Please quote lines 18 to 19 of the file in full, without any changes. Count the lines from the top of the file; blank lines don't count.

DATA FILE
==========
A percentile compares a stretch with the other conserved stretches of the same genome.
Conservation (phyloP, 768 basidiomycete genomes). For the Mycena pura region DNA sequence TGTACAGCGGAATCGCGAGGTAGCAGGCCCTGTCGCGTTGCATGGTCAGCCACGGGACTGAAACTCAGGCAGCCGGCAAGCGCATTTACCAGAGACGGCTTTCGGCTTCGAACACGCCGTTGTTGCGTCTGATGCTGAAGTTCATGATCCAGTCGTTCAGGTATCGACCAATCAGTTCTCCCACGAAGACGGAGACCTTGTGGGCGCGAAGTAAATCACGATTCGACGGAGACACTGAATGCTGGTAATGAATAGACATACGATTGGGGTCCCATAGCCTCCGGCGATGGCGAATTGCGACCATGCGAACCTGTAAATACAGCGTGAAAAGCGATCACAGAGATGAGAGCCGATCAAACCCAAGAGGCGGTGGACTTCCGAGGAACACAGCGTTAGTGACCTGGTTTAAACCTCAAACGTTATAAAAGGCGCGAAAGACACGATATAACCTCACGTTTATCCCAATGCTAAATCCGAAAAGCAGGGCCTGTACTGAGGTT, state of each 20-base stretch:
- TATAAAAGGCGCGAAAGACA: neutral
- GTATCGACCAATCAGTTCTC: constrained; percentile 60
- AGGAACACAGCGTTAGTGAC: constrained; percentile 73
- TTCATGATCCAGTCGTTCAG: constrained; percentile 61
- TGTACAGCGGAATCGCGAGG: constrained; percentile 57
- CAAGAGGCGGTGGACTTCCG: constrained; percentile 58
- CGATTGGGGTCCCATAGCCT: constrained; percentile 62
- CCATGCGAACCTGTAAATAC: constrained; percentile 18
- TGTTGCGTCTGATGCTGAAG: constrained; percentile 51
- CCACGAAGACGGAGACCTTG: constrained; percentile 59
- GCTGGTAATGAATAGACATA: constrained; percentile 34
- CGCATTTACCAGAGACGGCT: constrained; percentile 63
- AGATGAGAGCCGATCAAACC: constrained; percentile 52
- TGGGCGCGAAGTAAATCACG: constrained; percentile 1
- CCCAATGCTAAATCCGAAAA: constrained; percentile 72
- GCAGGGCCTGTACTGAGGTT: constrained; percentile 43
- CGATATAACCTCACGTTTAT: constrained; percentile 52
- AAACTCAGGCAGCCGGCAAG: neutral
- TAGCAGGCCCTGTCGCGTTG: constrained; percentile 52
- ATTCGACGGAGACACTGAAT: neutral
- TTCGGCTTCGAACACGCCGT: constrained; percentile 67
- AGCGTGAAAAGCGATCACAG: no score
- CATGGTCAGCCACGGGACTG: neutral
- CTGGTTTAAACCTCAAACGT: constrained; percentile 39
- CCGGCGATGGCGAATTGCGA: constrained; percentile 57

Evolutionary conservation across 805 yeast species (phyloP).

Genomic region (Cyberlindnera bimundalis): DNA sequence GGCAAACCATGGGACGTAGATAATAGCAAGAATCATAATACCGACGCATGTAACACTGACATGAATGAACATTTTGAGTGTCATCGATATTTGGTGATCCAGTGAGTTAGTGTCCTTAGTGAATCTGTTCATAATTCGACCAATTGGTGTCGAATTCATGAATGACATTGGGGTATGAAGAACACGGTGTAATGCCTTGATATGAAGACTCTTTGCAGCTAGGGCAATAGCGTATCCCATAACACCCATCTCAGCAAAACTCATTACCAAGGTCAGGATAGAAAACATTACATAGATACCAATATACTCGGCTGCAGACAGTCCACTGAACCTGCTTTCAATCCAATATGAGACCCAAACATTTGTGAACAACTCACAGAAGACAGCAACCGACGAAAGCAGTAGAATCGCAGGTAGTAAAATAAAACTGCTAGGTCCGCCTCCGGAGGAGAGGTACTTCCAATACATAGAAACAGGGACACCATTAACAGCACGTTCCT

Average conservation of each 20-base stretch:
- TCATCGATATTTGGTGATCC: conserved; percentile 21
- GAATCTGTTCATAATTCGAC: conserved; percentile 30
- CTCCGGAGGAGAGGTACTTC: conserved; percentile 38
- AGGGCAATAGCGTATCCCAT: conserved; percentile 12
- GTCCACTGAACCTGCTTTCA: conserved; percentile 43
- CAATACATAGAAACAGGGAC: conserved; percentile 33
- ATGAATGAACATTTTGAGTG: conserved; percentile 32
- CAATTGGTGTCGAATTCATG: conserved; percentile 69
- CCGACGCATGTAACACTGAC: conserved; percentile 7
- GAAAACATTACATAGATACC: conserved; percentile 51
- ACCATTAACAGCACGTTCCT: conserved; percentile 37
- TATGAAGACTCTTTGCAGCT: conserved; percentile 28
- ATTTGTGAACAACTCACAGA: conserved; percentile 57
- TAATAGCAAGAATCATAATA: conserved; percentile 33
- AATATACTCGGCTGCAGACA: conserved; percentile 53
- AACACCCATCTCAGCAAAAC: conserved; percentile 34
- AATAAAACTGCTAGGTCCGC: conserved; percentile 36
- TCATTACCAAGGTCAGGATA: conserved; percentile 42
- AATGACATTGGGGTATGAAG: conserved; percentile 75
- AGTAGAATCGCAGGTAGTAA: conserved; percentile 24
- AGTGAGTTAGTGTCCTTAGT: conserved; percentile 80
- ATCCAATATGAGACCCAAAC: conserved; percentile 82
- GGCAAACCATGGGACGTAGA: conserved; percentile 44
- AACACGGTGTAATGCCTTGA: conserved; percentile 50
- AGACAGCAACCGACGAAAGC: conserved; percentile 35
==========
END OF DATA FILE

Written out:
- GCAGGGCCTGTACTGAGGTT: constrained; percentile 43
- CGATATAACCTCACGTTTAT: constrained; percentile 52